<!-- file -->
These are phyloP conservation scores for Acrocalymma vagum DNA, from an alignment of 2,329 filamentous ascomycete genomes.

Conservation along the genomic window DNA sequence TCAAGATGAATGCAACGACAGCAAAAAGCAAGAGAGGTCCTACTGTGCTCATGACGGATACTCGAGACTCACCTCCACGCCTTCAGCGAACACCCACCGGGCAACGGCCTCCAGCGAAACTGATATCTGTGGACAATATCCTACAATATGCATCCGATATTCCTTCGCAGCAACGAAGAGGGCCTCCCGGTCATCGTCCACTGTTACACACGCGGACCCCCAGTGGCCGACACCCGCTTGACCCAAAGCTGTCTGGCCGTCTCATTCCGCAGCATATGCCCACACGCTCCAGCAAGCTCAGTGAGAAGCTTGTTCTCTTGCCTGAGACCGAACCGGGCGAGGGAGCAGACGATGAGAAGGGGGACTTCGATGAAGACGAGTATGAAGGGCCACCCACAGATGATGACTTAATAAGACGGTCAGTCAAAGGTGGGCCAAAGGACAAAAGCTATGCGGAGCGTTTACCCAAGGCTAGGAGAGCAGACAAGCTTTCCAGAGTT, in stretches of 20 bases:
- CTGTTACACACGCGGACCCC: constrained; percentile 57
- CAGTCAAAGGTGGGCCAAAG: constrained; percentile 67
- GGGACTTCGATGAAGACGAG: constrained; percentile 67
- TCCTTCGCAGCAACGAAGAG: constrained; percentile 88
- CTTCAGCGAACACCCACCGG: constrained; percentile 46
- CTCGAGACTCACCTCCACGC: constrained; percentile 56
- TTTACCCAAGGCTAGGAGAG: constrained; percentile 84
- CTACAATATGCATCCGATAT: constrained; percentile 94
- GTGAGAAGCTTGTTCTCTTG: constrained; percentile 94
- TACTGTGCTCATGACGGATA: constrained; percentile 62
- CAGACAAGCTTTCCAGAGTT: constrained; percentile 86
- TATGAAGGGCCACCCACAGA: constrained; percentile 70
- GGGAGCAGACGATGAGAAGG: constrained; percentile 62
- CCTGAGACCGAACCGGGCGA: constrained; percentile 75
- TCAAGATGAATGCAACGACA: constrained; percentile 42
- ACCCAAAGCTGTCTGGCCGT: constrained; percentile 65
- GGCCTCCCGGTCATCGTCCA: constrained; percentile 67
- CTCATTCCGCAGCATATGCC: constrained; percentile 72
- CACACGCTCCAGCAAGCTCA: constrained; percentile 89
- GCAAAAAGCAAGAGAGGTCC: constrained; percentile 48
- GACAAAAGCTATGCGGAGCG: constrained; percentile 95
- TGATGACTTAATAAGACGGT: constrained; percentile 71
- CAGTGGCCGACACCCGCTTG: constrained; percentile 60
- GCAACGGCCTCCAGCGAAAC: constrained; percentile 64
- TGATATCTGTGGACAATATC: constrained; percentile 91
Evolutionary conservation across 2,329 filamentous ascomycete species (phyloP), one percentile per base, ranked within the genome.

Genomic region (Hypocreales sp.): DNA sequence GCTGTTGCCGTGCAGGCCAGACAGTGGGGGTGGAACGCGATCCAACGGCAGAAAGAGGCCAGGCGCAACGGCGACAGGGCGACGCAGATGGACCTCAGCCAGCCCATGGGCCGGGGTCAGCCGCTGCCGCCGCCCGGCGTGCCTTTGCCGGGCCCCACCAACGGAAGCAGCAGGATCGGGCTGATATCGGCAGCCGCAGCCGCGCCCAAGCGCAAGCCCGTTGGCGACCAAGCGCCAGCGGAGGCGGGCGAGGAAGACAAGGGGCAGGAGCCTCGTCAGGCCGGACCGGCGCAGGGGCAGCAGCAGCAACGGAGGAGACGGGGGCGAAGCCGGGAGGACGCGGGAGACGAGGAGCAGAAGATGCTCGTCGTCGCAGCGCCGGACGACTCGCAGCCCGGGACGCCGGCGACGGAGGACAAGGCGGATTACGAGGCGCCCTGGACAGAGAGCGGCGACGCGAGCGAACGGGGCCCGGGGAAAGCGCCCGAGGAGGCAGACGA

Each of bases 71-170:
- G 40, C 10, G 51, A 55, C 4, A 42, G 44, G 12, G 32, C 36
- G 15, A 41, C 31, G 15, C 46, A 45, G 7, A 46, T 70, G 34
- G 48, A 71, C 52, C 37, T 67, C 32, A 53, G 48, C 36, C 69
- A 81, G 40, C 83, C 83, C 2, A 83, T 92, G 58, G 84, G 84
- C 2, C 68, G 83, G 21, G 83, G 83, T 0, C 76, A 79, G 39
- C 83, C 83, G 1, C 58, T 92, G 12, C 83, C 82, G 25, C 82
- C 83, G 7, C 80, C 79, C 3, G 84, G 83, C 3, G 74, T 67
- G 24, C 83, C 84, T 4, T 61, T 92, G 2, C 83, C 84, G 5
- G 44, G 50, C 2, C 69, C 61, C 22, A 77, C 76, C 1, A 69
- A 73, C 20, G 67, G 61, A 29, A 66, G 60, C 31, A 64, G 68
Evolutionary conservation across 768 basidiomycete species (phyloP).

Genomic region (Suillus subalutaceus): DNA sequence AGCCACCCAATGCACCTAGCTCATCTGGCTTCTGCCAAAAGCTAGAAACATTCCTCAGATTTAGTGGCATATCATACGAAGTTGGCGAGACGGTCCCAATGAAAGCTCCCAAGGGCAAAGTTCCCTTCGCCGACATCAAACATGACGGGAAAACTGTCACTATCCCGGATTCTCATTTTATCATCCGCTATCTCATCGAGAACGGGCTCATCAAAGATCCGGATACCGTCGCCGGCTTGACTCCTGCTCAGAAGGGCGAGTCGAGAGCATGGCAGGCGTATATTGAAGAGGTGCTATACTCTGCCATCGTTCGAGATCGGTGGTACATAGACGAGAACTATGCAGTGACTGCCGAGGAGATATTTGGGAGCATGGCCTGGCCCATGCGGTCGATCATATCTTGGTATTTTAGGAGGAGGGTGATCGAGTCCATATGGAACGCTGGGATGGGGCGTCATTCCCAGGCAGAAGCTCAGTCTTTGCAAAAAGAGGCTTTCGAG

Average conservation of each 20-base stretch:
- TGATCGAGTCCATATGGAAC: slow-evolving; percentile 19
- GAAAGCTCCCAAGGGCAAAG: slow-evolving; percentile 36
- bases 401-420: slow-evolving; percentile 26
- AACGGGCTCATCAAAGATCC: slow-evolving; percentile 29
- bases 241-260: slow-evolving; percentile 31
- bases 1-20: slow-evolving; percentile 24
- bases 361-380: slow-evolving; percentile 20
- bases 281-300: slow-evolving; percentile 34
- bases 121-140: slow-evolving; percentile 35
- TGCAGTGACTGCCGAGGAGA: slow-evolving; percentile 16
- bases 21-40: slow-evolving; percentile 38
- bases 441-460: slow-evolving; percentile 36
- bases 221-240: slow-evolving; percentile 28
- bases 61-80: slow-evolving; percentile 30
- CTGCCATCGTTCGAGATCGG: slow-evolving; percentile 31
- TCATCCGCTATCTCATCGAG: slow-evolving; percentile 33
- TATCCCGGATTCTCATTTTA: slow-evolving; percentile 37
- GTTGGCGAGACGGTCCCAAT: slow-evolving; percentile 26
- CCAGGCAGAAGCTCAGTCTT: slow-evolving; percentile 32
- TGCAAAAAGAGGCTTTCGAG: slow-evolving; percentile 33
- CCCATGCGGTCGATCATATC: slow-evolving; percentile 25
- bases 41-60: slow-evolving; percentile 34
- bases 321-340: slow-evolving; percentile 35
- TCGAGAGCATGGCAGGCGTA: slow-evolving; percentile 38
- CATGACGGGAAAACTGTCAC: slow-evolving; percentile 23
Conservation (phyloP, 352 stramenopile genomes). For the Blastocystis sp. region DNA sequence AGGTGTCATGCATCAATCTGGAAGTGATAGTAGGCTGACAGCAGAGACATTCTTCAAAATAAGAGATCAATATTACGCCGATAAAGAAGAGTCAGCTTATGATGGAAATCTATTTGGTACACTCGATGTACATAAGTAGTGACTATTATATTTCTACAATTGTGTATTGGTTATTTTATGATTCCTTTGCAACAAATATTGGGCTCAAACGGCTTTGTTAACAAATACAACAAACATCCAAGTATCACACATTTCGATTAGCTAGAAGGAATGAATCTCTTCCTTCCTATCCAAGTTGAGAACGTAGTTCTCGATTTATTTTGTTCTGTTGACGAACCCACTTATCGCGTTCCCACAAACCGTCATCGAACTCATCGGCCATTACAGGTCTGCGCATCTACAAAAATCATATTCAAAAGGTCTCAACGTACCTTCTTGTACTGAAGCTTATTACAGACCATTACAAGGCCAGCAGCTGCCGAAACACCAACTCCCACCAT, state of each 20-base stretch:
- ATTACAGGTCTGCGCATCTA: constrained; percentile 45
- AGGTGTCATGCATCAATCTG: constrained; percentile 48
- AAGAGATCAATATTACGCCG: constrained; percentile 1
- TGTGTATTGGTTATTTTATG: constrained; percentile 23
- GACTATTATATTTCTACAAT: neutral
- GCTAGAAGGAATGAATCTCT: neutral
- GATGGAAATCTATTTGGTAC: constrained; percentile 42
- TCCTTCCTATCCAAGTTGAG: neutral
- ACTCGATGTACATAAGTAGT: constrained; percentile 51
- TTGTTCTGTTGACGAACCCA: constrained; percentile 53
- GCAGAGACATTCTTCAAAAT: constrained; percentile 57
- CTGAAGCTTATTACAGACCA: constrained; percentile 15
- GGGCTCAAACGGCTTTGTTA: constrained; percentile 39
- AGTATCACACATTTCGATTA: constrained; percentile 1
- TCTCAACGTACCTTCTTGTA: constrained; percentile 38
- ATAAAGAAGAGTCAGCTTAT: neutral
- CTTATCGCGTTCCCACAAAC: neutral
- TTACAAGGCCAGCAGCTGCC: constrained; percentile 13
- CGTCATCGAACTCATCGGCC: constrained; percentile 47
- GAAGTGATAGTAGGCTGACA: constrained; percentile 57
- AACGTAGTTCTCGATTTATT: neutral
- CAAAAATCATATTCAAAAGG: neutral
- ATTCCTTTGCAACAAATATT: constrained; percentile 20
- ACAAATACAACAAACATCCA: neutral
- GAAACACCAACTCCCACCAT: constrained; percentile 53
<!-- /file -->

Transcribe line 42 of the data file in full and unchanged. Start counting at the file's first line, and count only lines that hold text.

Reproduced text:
Genomic region (Suillus subalutaceus): DNA sequence AGCCACCCAATGCACCTAGCTCATCTGGCTTCTGCCAAAAGCTAGAAACATTCCTCAGATTTAGTGGCATATCATACGAAGTTGGCGAGACGGTCCCAATGAAAGCTCCCAAGGGCAAAGTTCCCTTCGCCGACATCAAACATGACGGGAAAACTGTCACTATCCCGGATTCTCATTTTATCATCCGCTATCTCATCGAGAACGGGCTCATCAAAGATCCGGATACCGTCGCCGGCTTGACTCCTGCTCAGAAGGGCGAGTCGAGAGCATGGCAGGCGTATATTGAAGAGGTGCTATACTCTGCCATCGTTCGAGATCGGTGGTACATAGACGAGAACTATGCAGTGACTGCCGAGGAGATATTTGGGAGCATGGCCTGGCCCATGCGGTCGATCATATCTTGGTATTTTAGGAGGAGGGTGATCGAGTCCATATGGAACGCTGGGATGGGGCGTCATTCCCAGGCAGAAGCTCAGTCTTTGCAAAAAGAGGCTTTCGAG